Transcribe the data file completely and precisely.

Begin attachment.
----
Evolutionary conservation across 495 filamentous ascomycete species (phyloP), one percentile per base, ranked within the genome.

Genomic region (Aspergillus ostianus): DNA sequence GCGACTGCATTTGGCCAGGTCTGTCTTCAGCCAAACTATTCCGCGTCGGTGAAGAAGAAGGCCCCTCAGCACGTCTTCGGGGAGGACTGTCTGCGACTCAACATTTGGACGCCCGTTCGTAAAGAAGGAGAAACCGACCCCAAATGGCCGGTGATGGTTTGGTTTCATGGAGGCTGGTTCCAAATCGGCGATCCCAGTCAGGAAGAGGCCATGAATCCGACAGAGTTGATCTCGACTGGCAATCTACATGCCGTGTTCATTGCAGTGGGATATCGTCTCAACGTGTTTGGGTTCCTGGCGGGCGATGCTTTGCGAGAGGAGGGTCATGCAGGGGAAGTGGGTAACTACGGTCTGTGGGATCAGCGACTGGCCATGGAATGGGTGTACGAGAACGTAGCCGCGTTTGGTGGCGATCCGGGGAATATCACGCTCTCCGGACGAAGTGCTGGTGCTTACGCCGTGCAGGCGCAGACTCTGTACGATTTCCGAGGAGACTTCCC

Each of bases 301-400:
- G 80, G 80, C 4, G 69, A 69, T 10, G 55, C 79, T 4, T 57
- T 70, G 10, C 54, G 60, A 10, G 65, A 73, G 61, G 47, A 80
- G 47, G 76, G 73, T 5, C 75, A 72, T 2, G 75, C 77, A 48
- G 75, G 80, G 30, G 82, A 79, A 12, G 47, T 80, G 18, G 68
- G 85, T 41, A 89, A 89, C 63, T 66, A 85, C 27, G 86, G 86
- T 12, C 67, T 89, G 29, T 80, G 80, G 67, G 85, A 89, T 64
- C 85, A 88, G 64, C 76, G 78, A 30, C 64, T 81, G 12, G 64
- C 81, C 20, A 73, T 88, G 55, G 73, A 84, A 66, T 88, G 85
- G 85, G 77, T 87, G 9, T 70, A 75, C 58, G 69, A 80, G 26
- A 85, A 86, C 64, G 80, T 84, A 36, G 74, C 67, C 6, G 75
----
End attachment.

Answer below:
Evolutionary conservation across 495 filamentous ascomycete species (phyloP), one percentile per base, ranked within the genome.

Genomic region (Aspergillus ostianus): DNA sequence GCGACTGCATTTGGCCAGGTCTGTCTTCAGCCAAACTATTCCGCGTCGGTGAAGAAGAAGGCCCCTCAGCACGTCTTCGGGGAGGACTGTCTGCGACTCAACATTTGGACGCCCGTTCGTAAAGAAGGAGAAACCGACCCCAAATGGCCGGTGATGGTTTGGTTTCATGGAGGCTGGTTCCAAATCGGCGATCCCAGTCAGGAAGAGGCCATGAATCCGACAGAGTTGATCTCGACTGGCAATCTACATGCCGTGTTCATTGCAGTGGGATATCGTCTCAACGTGTTTGGGTTCCTGGCGGGCGATGCTTTGCGAGAGGAGGGTCATGCAGGGGAAGTGGGTAACTACGGTCTGTGGGATCAGCGACTGGCCATGGAATGGGTGTACGAGAACGTAGCCGCGTTTGGTGGCGATCCGGGGAATATCACGCTCTCCGGACGAAGTGCTGGTGCTTACGCCGTGCAGGCGCAGACTCTGTACGATTTCCGAGGAGACTTCCC

Each of bases 301-400:
- G 80, G 80, C 4, G 69, A 69, T 10, G 55, C 79, T 4, T 57
- T 70, G 10, C 54, G 60, A 10, G 65, A 73, G 61, G 47, A 80
- G 47, G 76, G 73, T 5, C 75, A 72, T 2, G 75, C 77, A 48
- G 75, G 80, G 30, G 82, A 79, A 12, G 47, T 80, G 18, G 68
- G 85, T 41, A 89, A 89, C 63, T 66, A 85, C 27, G 86, G 86
- T 12, C 67, T 89, G 29, T 80, G 80, G 67, G 85, A 89, T 64
- C 85, A 88, G 64, C 76, G 78, A 30, C 64, T 81, G 12, G 64
- C 81, C 20, A 73, T 88, G 55, G 73, A 84, A 66, T 88, G 85
- G 85, G 77, T 87, G 9, T 70, A 75, C 58, G 69, A 80, G 26
- A 85, A 86, C 64, G 80, T 84, A 36, G 74, C 67, C 6, G 75